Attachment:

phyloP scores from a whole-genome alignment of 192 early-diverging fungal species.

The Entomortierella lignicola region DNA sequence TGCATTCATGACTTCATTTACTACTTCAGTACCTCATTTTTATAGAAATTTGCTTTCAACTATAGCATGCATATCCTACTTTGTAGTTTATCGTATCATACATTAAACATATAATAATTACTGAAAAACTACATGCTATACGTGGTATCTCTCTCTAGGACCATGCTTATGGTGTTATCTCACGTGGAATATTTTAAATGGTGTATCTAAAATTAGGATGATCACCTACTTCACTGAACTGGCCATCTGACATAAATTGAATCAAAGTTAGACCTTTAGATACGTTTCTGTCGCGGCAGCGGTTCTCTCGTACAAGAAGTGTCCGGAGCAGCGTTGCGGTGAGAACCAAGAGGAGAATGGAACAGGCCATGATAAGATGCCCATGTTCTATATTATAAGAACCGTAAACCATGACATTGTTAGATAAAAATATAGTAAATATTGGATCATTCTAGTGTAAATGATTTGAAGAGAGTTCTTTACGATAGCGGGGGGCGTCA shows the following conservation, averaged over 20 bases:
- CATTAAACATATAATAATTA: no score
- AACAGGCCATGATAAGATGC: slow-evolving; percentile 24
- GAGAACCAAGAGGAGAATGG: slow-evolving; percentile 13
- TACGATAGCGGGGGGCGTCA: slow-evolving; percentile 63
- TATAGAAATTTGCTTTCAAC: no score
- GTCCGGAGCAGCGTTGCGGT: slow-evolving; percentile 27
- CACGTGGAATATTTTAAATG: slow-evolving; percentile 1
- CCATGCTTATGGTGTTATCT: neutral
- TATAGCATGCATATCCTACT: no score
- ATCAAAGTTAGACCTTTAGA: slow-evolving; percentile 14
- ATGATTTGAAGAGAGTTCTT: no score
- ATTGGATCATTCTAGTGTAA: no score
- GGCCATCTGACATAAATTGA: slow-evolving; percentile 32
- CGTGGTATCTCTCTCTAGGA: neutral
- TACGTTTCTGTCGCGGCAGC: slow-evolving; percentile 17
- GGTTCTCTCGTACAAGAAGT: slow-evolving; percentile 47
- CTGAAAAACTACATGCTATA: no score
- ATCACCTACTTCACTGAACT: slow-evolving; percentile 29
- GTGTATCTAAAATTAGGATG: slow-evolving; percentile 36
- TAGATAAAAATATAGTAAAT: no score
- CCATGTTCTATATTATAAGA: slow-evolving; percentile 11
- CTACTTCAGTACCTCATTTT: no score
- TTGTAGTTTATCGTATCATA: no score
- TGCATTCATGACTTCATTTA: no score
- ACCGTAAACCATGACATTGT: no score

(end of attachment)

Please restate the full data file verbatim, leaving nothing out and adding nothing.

phyloP scores from a whole-genome alignment of 192 early-diverging fungal species.

The Entomortierella lignicola region DNA sequence TGCATTCATGACTTCATTTACTACTTCAGTACCTCATTTTTATAGAAATTTGCTTTCAACTATAGCATGCATATCCTACTTTGTAGTTTATCGTATCATACATTAAACATATAATAATTACTGAAAAACTACATGCTATACGTGGTATCTCTCTCTAGGACCATGCTTATGGTGTTATCTCACGTGGAATATTTTAAATGGTGTATCTAAAATTAGGATGATCACCTACTTCACTGAACTGGCCATCTGACATAAATTGAATCAAAGTTAGACCTTTAGATACGTTTCTGTCGCGGCAGCGGTTCTCTCGTACAAGAAGTGTCCGGAGCAGCGTTGCGGTGAGAACCAAGAGGAGAATGGAACAGGCCATGATAAGATGCCCATGTTCTATATTATAAGAACCGTAAACCATGACATTGTTAGATAAAAATATAGTAAATATTGGATCATTCTAGTGTAAATGATTTGAAGAGAGTTCTTTACGATAGCGGGGGGCGTCA shows the following conservation, averaged over 20 bases:
- CATTAAACATATAATAATTA: no score
- AACAGGCCATGATAAGATGC: slow-evolving; percentile 24
- GAGAACCAAGAGGAGAATGG: slow-evolving; percentile 13
- TACGATAGCGGGGGGCGTCA: slow-evolving; percentile 63
- TATAGAAATTTGCTTTCAAC: no score
- GTCCGGAGCAGCGTTGCGGT: slow-evolving; percentile 27
- CACGTGGAATATTTTAAATG: slow-evolving; percentile 1
- CCATGCTTATGGTGTTATCT: neutral
- TATAGCATGCATATCCTACT: no score
- ATCAAAGTTAGACCTTTAGA: slow-evolving; percentile 14
- ATGATTTGAAGAGAGTTCTT: no score
- ATTGGATCATTCTAGTGTAA: no score
- GGCCATCTGACATAAATTGA: slow-evolving; percentile 32
- CGTGGTATCTCTCTCTAGGA: neutral
- TACGTTTCTGTCGCGGCAGC: slow-evolving; percentile 17
- GGTTCTCTCGTACAAGAAGT: slow-evolving; percentile 47
- CTGAAAAACTACATGCTATA: no score
- ATCACCTACTTCACTGAACT: slow-evolving; percentile 29
- GTGTATCTAAAATTAGGATG: slow-evolving; percentile 36
- TAGATAAAAATATAGTAAAT: no score
- CCATGTTCTATATTATAAGA: slow-evolving; percentile 11
- CTACTTCAGTACCTCATTTT: no score
- TTGTAGTTTATCGTATCATA: no score
- TGCATTCATGACTTCATTTA: no score
- ACCGTAAACCATGACATTGT: no score